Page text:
Episode 109: Dollop: Mad Dan Morgan

I’m going to cut off your head so I die!
–Gareth

109

Why does it appear that he is holding a wine bottle opener?

Maconochie’s Gentlemen: The Story of Norfolk Island and the Roots of Modern Prison Reform (Studies in Crime and Public Policy) * Norval Morris:

In 1840, Alexander Maconochie, a privileged retired naval captain, became at his own request superintendent of two thousand twice-convicted prisoners on Norfolk Island, a thousand miles off the coast of Australia. In four years, Maconochie transformed what was one of the most brutal convict settlements in history into a controlled, stable, and productive environment that achieved such success that upon release his prisoners came to be called “Maconochie’s Gentlemen”.

Causer, T(2011) ‘The worst types of sub-human beings’? The myth and reality of the convicts of the Norfolk Island penal settlement, 1825-1855. In: Australia, AB, (ed.) Islands Of History. (8 – 31). Anchor Books: Sydney, Australia. available as pdf download

single “Mad Dan Morgan“, released September, 2015, on Hot Summer by Coffee Scroll

Really hard to be funny, considering a huge part of this story is Norfolk Island Prison Colony, a place so sadisitic that prisoners were making agreements to behead each other in order to escape. That’s right–I’d rather you cut off my head than stay here one more minute, and you’ll get the death penalty. Freedom! What this horrible decision brings to mind is the deeply unsettling horror movie Would You Rather?, with Brittany Snow and Jeffrey Combs, the heir apparent to Vincent Price‘s throne. You know how to play that particular parlor game, correct? Add locked doors and Jeffrey Combs. Yep. Welcome to Norfolk Island. Enjoy your stay.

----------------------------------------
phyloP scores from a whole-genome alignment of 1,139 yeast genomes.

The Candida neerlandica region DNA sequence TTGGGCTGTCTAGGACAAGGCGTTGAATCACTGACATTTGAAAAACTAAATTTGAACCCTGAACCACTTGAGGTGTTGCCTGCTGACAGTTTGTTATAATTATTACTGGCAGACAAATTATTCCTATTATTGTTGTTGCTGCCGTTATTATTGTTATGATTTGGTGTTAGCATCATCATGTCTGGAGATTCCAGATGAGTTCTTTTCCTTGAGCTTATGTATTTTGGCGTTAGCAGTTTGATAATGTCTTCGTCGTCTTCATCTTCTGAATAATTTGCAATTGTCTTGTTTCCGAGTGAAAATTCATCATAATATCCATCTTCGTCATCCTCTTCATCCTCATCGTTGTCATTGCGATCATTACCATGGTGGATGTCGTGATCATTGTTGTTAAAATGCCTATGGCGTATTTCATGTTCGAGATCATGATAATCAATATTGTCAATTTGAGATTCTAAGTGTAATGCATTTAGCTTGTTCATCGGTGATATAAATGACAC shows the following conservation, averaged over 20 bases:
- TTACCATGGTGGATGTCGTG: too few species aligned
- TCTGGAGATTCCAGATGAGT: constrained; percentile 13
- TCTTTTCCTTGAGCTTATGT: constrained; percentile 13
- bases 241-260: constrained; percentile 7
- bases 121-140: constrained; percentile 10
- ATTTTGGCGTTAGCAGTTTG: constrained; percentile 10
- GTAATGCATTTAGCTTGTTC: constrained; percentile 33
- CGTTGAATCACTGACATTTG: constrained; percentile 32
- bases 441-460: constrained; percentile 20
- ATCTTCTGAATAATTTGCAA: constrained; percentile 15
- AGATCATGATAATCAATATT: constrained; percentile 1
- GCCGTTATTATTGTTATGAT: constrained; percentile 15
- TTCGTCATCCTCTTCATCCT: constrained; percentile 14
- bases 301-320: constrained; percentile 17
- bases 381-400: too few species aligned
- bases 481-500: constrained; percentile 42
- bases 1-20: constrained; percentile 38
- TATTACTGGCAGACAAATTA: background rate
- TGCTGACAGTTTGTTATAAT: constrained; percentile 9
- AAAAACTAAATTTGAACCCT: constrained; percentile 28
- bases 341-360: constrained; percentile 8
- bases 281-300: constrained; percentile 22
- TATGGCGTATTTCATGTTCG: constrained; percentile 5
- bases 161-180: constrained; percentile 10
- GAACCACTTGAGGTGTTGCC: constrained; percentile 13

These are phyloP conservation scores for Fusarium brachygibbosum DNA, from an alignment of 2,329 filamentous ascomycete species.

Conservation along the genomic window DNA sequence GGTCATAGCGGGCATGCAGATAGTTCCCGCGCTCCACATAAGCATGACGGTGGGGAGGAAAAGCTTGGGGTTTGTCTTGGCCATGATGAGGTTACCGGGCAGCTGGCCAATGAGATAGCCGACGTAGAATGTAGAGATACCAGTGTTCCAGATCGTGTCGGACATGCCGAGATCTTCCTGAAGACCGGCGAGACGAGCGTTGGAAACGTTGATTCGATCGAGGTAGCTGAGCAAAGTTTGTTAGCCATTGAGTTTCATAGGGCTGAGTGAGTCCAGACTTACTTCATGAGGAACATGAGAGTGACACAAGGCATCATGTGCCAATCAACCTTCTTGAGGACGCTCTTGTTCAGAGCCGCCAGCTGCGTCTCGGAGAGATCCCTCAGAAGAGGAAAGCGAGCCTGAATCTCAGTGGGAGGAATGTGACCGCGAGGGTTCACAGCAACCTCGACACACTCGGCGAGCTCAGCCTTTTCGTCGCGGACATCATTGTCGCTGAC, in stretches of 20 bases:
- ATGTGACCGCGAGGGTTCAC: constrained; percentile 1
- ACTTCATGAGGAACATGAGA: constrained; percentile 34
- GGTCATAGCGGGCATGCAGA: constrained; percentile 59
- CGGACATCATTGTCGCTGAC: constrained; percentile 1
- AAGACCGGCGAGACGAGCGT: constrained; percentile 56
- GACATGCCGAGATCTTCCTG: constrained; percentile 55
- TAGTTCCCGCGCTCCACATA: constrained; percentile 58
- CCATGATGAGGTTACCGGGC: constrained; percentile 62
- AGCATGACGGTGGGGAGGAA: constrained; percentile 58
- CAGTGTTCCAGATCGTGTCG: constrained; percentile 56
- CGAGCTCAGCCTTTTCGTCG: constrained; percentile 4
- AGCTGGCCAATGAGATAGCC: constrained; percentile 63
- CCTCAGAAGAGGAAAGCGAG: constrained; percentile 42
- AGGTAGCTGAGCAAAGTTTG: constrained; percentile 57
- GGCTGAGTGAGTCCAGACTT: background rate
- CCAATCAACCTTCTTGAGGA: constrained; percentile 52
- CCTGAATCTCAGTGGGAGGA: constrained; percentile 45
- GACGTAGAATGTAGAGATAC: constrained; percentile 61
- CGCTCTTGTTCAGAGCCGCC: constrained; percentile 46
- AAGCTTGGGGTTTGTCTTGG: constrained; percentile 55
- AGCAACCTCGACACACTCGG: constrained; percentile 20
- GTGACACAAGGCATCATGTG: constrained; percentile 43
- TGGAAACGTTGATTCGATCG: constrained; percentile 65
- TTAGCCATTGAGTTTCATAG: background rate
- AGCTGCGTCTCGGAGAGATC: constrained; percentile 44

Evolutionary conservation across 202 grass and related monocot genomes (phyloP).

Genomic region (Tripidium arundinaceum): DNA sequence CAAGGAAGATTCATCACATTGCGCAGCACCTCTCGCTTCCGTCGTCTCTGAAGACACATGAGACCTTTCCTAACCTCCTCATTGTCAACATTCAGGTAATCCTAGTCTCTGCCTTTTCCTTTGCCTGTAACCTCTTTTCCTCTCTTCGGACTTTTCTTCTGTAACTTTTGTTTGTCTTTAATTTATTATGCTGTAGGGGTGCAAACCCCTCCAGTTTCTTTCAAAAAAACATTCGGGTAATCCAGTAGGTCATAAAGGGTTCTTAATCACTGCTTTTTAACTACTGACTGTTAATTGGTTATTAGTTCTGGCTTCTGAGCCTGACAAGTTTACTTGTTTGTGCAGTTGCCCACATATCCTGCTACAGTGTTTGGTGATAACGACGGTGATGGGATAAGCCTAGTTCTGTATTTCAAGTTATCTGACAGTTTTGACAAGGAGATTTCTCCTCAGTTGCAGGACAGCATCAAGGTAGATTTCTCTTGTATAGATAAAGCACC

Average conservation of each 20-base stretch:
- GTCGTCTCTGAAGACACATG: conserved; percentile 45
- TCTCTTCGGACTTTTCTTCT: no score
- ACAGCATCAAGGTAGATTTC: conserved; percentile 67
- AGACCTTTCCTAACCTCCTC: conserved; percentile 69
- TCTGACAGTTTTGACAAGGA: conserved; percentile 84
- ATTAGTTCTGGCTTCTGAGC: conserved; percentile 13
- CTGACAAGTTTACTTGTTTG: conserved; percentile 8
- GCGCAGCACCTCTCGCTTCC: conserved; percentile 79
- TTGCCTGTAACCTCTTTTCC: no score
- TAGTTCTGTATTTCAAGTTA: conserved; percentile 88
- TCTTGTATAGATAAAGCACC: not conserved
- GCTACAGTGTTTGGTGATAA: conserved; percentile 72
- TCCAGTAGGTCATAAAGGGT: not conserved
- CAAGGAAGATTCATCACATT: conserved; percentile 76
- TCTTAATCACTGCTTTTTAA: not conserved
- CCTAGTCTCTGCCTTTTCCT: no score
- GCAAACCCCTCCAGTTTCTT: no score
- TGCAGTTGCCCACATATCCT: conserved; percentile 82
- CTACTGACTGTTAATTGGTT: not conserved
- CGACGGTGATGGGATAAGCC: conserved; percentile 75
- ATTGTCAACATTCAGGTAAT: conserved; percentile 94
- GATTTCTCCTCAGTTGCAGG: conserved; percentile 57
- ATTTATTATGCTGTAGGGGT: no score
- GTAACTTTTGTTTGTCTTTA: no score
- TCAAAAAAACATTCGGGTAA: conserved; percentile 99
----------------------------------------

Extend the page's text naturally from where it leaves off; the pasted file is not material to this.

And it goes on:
Also, if that isn’t bad enough (and that’s bad; the very last scene in Would You Rather?, though neither violent nor graphic at all, haunts me still months after seeing it), the flogging artists (“flartists”) at Norfolk Island created, from some prisoners, permanent hunchbacks, known as “blown veal”. Yeah, no jokes. Not even one Shawshank quip. Sorry.

Norfolk_Island_jail1

Looks so peaceful and pretty, doesn’t it? Don’t order the blown veal.

Before you die, you see the (Norfolk Island) ring. How many times must you receive this warning?

Before you die, you see the (Norfolk Island) ring. How many times must you receive this warning?

Mad Dog Morgan (1976), with Dennis Hopper as Morgan, which might just be perfect casting

The imdb has almost no information on the 1911 movie Dan Morgan. Can you help ’em out with that?

Waltzing Matilda” is connected to Dan Morgan. Really! The words were written by Banjo Paterson, based on a tune played on the zither by Christine MacPherson, who was an infant at the time of the MacPherson family massacre. What the hell does the song mean? Good question. Shall I illuminate with the handy Australian English song lyric glossary? (I didn’t know, either. Mostly.)

thanks to wikipedia:

waltzing